Not only are gas prices raising because we’re literally in the middle of a historic inflation, but UW parking prices are also just very fucked up. Thankfully my car is pretty good on gas, but a parking pass costs me $8.75 a day. While buying a student parking pass is cheaper in the long run because it lets you buy them annually or quarterly at a discounted price, it’s also a pass for the ONLY lot the campus has for its entire 46,667 student body. So, not only is a parking spot incredibly hard to find, but it’s also completely on the opposite side of campus of where I work and where my classes usually are. So, buying a student parking pass for a whole year is not really worth it when you take into consideration the 20-minute walk, or bus ride that will probably be just as long if not longer. Considering I’d probably have to walk to the bus stop and potentially factor in waiting times or time the bus exactly, the bus ride would be longer. Either way, I’m losing more time which is why I have resorted to a parking pass on other lots either near work or in the plaza garage under red square. But unfortunately, there are no quarterly or annually parking pass options for other lots on campus so I’m stuck buying them daily, which sadly all adds up.

Since I work on campus, I can only work 19.5 hours a week and I get paid $16.89/hr. My small paychecks paired with rent, other bills and groceries among other necessary expenses, I’m quite literally broke. It’s really disappointing that students can’t work more than the mandated 19.5 hours if departments/units have the need for it and students want to. In my experience in 3 different positions all over campus, they could most definitely use the support of more workers, but not all may be able to afford it. This, points to the UW’s horrible allocation of funding. Not only are students being forced to live in an incredibly old dorm hall that has had rumors of mold and asbestos because the university won’t give HFS the funding to demolish it and rebuild a new dorm, but there’s overall funding allocation inequities all over the school.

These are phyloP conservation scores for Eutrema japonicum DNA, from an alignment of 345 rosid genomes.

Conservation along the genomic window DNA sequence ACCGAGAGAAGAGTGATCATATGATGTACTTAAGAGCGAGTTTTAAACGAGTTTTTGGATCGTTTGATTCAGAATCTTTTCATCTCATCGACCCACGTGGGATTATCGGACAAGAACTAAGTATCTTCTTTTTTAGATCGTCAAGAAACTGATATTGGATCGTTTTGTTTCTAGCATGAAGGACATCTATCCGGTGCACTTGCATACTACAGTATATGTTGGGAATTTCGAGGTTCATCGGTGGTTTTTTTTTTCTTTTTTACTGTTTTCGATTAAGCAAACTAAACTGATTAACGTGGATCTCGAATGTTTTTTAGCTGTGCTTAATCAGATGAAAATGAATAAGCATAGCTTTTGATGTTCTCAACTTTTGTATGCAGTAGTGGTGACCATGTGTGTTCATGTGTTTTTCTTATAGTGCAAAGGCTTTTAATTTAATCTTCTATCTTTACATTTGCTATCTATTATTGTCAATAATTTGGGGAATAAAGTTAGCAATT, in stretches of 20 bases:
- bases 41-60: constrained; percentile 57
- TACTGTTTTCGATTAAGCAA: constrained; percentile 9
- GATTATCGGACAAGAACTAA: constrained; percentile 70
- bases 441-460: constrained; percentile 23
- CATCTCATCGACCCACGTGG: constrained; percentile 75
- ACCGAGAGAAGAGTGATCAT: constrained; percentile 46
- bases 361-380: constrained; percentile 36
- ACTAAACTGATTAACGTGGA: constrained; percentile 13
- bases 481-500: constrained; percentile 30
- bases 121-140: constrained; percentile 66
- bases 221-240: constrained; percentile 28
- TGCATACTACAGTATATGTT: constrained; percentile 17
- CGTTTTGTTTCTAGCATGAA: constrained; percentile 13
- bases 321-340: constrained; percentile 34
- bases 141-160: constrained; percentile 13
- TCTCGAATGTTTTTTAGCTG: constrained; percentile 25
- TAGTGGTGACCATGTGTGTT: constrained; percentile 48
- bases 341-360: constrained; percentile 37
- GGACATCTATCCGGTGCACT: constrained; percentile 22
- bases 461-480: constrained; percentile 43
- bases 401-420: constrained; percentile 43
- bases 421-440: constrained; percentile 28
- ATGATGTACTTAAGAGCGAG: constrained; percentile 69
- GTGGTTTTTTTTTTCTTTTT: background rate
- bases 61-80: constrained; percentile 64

Just look at the athletic department who almost never seems to be struggling with money, STEM departments who have whole new buildings dedicated to the entire major, while multiple non-STEM departments are pushed together in one single and usually very old building. Not to mention, it has left HFS to find their own funding to demolish Haggett Hall, the rumored asbestos + mold ridden dorm hall on north campus. HFS is struggling with money and with a high demand of on campus housing, Haggett Hall continues to be open. The UW clearly has its priorities in the wrong places and instead of allocating funds, resources, people and other necessary things to ensure that students have access to affordable and diverse housing options or are able to commute and park to the school they already pay tuition to attend, it chooses to spend its money on other things and paying the high wages of those higher up in the university hierarchy.